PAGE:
The tour actually started with a stop off at the Human Resources department where Don and Ollie each sat before a blue screen and had their picture taken. The woman taking the pictures, Ladonna, told them that their badges would be ready by the time the tour was complete and that they could just stop back by and pick them up.

The next stop was through the break room and onto the main floor. North Carolina was one of their larger branches so there were about two hundred cubicles of the same size arranged in rows on the floor with one large aisle slicing the room in half and another that bordered the floor on all four sides. Practically each cubicle was manned by someone with a headset microphone connected to a phone on their desk next to a computer, and a small filing cabinet on the floor.

With all the people, most of them talking at once, the noise should be overwhelming, but each cubicle had high walls which helped keep the sound of the customer service representative trapped within that small area. Plus, the sound of white noise was being pumped through small speakers in the ceiling. The white noise wasn’t something that you would notice.

The first time Don even realized that the company was pumping white noise into their department was the day it went down. When that happened, suddenly Don felt that something wasn’t right. Not wrong, exactly, he didn’t feel anxious and didn’t fill with panic, but something wasn’t the way it was. He could hear the others around him much clearer. He toyed with the idea, just for a moment, that his hearing suddenly got better. But then he asked a neighbor and they explained about the white noise.

After the main floor, they were taken back across the lunch area and back into the administrative area. Here is where you found the bathrooms, the small conference room, the training room, a small Human Resources area, and the IT room which held the servers. At the far end of the area was the small warehouse and loading docks.

They made a quick stop again in the HR department to pick up their badges, which Ladonna had placed on lanyards. Don and Ollie slipped the lanyards around their necks and Mike took them out of the room.

“That was the tour, gentlemen,” Mike said, taking them into the training room. “Don, I believe this is where you’ll be spending a lot of your time."

In the room were ten tables set up in two rows of five facing a large screen on the back wall. At each table where four computers and four chairs.

“As you can see,” Mike continued, “forty is capacity, so your training will be done in somewhat large groups this week.”

“Large or small, makes no difference to me,” said Don. We’ll get them trained and ready for the launch next week. No fear.”

“Well, if you boys want to wait here, I’ll go get our Supervisors and you can make your introductions.” And with that, Mike left them.

“Well, what do you think?” Ollie asked.

“I think everything is preceding just as the Emperor had foreseen.”

“Seriously?” Ollie laughed. “Why don’t you leave the geek references to me.”

“All I’m saying is that you’ve predicted our first half of the day fairly accurately.”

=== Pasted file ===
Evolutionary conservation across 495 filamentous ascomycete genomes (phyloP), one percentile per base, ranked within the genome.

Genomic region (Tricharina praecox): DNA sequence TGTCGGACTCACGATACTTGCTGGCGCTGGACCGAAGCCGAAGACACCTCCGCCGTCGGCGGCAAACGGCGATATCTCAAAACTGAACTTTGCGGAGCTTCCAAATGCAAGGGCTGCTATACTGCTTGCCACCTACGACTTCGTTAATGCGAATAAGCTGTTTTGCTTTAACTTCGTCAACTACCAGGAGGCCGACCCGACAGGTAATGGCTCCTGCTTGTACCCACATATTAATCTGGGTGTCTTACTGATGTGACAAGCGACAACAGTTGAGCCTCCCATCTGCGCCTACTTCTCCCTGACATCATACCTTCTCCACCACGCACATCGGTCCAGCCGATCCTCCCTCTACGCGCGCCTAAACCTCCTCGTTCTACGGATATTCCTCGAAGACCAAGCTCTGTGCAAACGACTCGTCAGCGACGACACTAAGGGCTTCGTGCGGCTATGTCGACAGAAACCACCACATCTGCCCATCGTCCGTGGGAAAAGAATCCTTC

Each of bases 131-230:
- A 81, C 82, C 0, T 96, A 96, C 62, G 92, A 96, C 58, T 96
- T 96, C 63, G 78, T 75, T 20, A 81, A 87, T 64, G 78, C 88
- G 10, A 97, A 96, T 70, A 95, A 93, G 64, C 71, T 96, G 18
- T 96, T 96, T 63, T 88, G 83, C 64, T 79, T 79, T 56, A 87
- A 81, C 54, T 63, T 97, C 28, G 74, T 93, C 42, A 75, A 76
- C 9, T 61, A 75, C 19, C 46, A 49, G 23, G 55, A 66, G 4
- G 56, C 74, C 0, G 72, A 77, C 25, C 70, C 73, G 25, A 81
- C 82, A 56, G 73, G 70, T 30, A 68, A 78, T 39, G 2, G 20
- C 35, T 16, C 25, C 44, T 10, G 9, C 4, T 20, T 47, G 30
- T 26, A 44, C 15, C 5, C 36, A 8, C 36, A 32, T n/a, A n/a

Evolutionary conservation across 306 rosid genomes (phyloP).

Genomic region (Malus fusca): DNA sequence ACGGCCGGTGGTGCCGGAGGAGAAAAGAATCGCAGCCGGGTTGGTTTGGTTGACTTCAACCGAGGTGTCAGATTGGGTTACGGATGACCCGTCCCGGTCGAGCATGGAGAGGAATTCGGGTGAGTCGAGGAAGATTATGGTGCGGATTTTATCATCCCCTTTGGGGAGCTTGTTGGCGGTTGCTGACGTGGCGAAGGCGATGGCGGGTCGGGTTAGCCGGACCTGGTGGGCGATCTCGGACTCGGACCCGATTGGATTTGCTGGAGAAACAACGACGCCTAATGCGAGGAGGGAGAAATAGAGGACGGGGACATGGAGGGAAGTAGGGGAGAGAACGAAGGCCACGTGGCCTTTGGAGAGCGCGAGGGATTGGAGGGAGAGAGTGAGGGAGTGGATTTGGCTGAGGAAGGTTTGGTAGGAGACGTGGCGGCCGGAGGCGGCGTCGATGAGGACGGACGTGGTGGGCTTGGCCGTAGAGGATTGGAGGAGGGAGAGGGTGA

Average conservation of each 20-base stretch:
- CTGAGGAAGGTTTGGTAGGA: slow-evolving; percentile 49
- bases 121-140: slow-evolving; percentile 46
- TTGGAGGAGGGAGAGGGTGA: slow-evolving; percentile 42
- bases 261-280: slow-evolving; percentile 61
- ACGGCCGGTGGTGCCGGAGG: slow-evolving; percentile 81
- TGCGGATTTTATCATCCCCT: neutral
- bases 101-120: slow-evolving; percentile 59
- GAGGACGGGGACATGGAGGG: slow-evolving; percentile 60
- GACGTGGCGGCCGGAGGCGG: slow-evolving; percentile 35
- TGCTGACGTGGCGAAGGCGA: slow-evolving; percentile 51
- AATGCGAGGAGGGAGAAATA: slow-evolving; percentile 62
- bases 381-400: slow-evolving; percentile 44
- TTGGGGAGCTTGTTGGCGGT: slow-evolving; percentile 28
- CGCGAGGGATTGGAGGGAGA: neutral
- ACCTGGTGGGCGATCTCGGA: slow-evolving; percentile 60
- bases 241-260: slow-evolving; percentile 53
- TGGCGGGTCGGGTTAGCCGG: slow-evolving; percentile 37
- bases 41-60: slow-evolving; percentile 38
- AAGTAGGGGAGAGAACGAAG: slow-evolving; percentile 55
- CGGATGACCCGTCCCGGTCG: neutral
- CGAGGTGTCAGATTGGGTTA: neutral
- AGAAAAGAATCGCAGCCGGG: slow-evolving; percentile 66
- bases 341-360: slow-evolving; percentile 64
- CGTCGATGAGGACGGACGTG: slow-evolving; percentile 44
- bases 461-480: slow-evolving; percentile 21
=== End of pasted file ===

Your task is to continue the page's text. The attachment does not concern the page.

“Come on, Don. It’s been the same at the three other branches. Phoenix, Seattle, and Chicago. You don’t have to be Nostradamus to figure out corporate uniformity. I think there’s some big Management Handbook out there that we haven’t had a chance to read yet.”

“I’m sure that once we are Management, we’ll get that chance.”

Ollie laughed, pulled out his phone, and started tapping away at the screen.

“How’s Susan and the girls?” Don asked.

“What makes you think that I’m not checking my Facebook?”

“Because I know that you don’t have Facebook, smart guy. By the way, why do your fellow IT nerds let you get away with that?”

“Get away with what?”

“With not being on Facebook? Or Twitter? Aren’t you breaking some kind of IT Super Nerd code?”

“Nerds believe in the power of choice, Don.”

“No they don’t. Don’t act like your average nerd slash geek is some kind of open minded perfect being trying to usher in an age of peace, love, and understanding.”


“Nerds are just like everyone else. Close-minded, judgmental, and petty.”

“Are you trying to say that nerds are racists?”

“No,” Don laughed. “No more than anyone else. But come on, are you trying to tell me that you’ve never been looked down upon by your fellow geek for reading a certain comic book?”

“Rob Liefeld.”


“Rob Liefeld. He’s a comic book artist. Huge in the 90s. Helped change the comic book industry as we know it. But he’s very stylized. Has a problem with anatomy. And so he fell out of favor. He’s every comic book geek’s favorite whipping boy.”

“Okay, so?”

“So, I like him. I like his art. I love his books. My fellow geeks beat me down for that every chance they get.”

“There you go.”

“It’s not like the guy isn’t popular. He has huge lines at each convention appearance.”


“I mean, the guy still sells books.”

“I hear what you’re saying, dude,” Don could see that Ollie was starting to get a little worked up.

“People like him. More people like him than hate him. Why can’t they see that? Sure, they don’t like him. I understand that. I don’t give them flack for not liking him.”

“Lower your voice, dude.”

“So why do I get crap for liking him? It’s art, right!?”

“Yes, settle.”

“Art is supposed to be subjective! Why is their opinion right and mine is wrong? It’s an opinion! I mean, come on!”

“Dude, seriously, chill. Take it down a notch. What would Ron Leefled say if he saw you acting this way?”

“Liefeld. Rob.”

“Whatever,” Don smiled, and the both laughed.

Then the door opened and Mike walked in with twenty people in tow.

To be continued . . .